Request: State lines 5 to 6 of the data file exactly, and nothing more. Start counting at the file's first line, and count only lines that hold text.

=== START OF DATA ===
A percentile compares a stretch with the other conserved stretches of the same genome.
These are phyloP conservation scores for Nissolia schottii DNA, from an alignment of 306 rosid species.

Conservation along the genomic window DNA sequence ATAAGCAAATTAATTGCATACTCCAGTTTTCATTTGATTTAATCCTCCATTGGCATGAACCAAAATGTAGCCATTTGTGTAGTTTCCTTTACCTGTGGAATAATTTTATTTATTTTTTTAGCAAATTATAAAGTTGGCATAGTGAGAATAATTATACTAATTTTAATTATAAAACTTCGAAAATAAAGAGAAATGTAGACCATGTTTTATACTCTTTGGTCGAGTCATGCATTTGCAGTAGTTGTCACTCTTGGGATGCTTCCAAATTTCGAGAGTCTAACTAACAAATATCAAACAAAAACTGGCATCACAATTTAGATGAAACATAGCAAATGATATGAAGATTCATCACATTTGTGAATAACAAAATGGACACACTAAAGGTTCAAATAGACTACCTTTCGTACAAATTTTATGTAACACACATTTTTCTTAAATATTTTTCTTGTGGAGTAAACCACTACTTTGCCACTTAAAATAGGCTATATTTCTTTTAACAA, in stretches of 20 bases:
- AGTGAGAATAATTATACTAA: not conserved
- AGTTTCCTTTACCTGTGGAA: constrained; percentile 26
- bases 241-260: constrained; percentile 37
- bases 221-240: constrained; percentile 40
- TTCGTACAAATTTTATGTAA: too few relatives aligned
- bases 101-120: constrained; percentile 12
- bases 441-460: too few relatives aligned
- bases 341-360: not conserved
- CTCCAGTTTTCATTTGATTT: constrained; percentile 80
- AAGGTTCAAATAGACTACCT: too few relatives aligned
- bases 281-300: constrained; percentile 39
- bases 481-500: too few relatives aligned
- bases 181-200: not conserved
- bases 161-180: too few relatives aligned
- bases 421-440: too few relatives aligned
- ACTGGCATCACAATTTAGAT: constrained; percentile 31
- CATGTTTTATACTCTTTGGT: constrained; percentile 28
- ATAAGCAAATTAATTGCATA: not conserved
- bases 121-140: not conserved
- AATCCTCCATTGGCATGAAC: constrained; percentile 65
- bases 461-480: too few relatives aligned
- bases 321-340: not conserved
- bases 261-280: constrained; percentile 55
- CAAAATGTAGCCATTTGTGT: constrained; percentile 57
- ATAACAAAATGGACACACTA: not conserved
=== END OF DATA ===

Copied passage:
- AGTTTCCTTTACCTGTGGAA: constrained; percentile 26
- bases 241-260: constrained; percentile 37